After a 11-year gap, Centre discloses key consumption expenditure survey data

The data will play a key role in reviewing critical economic indicators, including GDP, CPI, and poverty levels

February 24, 2024 11:54 pm | Updated February 25, 2024 06:40 am IST - NEW DELHI

As per the latest All India Household Consumption Expenditure Survey, the average monthly per capita consumption expenditure in Indian households rose by 33.5% since 2011-12 in urban households to ₹3,510, with rural India’s MPCE seeing a 40.42% increase over the same period to hit ₹2,008. File

As per the latest All India Household Consumption Expenditure Survey, the average monthly per capita consumption expenditure in Indian households rose by 33.5% since 2011-12 in urban households to ₹3,510, with rural India’s MPCE seeing a 40.42% increase over the same period to hit ₹2,008. File | Photo Credit: The Hindu

For the first time in about 11 years, the government on February 24 released the broad findings of the All India Household Consumption Expenditure Survey carried out between August 2022 and July 2023. The data will play a key role in reviewing critical economic indicators, including the Gross Domestic Product (GDP), poverty levels, and the Consumer Price Inflation (CPI).

The Household Consumption Expenditure Survey (HCES) is usually conducted by the National Statistical Office (NSO) every five years, but the findings of the last Survey, conducted in 2017-18 soon after the demonetisation of high-value currency notes and the implementation of the Goods and Services Tax (GST), were never released after the government cited “data quality” issues.

As per the latest Survey, the average monthly per capita consumption expenditure (MPCE) in Indian households rose by 33.5% since 2011-12 in urban households to ₹3,510, with rural India’s MPCE seeing a 40.42% increase over the same period to hit ₹2,008.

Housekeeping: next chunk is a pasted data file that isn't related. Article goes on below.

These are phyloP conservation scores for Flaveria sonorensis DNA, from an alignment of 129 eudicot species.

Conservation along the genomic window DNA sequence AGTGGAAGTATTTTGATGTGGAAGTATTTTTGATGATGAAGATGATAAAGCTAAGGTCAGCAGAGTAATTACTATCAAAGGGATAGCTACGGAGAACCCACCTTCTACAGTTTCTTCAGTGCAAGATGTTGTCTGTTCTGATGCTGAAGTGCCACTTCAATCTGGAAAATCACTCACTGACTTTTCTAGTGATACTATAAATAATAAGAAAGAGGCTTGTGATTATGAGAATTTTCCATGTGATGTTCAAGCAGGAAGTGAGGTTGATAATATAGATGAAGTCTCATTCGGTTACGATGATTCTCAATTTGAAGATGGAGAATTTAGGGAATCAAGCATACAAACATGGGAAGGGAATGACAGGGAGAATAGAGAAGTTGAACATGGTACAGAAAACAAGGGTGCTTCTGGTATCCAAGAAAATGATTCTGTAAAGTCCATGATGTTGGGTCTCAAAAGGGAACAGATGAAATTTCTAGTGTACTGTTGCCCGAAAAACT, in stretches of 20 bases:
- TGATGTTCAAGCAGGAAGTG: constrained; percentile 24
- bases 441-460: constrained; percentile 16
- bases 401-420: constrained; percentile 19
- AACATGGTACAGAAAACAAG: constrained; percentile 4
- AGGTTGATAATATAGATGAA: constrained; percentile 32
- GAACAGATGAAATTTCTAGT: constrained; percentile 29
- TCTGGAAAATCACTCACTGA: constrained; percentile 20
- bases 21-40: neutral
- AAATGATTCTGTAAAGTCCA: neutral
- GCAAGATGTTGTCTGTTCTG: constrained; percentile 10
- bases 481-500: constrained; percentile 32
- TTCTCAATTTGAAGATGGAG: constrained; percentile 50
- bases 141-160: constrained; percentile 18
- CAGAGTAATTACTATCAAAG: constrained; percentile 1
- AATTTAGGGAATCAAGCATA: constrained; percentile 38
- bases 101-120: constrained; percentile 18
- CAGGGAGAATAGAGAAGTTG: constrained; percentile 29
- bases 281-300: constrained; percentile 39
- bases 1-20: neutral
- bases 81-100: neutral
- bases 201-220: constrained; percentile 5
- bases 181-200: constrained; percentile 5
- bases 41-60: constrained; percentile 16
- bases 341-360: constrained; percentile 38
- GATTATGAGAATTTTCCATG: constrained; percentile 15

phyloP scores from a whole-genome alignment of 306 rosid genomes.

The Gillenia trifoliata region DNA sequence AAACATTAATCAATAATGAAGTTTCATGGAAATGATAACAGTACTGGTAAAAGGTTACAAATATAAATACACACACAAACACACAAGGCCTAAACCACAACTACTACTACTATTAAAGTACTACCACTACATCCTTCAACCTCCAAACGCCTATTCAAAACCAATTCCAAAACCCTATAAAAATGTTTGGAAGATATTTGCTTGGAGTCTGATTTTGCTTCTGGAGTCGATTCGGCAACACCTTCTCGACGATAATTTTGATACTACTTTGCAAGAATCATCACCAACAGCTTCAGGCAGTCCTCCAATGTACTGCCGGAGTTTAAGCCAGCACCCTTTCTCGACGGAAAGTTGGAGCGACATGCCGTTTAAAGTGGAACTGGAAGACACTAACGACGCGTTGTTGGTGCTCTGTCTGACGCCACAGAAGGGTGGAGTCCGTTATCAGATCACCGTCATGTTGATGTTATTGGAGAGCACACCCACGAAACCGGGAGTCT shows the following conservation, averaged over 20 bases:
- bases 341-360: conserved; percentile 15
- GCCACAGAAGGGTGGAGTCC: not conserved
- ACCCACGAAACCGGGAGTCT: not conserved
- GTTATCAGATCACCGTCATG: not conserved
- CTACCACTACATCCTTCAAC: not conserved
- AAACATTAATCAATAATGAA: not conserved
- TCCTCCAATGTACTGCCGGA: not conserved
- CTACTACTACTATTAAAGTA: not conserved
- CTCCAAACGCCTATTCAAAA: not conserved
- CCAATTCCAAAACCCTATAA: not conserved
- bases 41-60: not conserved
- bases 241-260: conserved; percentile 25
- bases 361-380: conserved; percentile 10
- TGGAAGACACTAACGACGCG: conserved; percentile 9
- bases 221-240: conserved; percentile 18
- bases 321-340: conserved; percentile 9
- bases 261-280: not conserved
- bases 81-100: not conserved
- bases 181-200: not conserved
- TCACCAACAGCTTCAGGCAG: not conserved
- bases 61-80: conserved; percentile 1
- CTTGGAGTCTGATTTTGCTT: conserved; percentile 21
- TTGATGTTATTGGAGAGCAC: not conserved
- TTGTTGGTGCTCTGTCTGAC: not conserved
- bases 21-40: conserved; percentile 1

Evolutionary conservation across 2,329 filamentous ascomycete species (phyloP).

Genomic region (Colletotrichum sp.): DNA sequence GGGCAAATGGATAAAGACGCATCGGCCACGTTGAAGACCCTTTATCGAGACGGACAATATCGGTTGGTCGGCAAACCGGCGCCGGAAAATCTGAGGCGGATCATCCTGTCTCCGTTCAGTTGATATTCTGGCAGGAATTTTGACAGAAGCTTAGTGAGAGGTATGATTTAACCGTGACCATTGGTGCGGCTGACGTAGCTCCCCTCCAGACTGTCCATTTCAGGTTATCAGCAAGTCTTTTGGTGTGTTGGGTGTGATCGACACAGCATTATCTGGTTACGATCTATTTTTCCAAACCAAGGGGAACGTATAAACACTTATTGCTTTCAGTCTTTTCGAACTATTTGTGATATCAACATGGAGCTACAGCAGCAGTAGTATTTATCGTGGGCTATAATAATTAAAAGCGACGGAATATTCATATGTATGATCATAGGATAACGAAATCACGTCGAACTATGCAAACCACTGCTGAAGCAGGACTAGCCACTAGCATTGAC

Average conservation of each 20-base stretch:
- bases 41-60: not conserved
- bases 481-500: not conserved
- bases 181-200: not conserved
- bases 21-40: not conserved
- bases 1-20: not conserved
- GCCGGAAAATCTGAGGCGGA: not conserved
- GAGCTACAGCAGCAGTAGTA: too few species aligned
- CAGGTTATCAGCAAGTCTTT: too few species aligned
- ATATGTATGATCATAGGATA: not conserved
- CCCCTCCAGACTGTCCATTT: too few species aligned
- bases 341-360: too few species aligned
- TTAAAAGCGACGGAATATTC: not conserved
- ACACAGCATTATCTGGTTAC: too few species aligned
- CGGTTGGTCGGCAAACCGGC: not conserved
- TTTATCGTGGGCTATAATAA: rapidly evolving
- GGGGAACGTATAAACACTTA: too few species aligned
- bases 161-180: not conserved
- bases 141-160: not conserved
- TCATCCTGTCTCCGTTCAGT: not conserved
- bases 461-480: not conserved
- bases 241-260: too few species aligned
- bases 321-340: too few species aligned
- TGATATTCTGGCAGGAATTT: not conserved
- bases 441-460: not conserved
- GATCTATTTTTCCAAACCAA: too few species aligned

Importantly, the numbers show that the proportion of spending on food has dropped to 46.4% for rural households from 52.9% in 2011-12, while their urban peers spent just 39.2% of their overall monthly outgoes on food compared with 42.6% incurred 11 years earlier. This reduction could translate into a lower weightage for food prices in the country’s retail inflation calculations.

The MPCE numbers cited above do not take into account the imputed values of items received free of cost by individuals through various social welfare programmes such as the PM Garib Kalyan Ann Yojana (PMGKAY) or State-run schemes, which were calculated separately, while including a few non-food items received through such schemes, including computers, mobile phones, bicycles, and clothing.

The average MPCE, at 2011-12 prices, was a tad higher when these items were included while excluding free education and healthcare sops — at ₹2,054 for rural households, and ₹3,544 for urban homes.

The Statistics and Programme Implementation Ministry released a factsheet on the summary of the Survey findings, and said a detailed report on the survey will be brought out subsequently. The estimates of the MPCE are based on data collected from 2,61,746 households, of which 1,55,014 were in rural areas, spread over all States and Union Territories, the Ministry said.

“The bottom 5% of India’s rural population, ranked by MPCE, has an average MPCE of ₹1,373 while it is ₹2,001 for the same category of population in the urban areas. The top 5% of India’s rural and urban population, ranked by MPCE, has an average MPCE of ₹10,501 and ₹20,824, respectively,” according to the factsheet.

Among the States, the MPCE is the highest in Sikkim for both rural (₹7,731) and urban areas (₹12,105). It is the lowest in Chhattisgarh, where it was ₹2,466 for rural households and ₹4,483 for urban household members.

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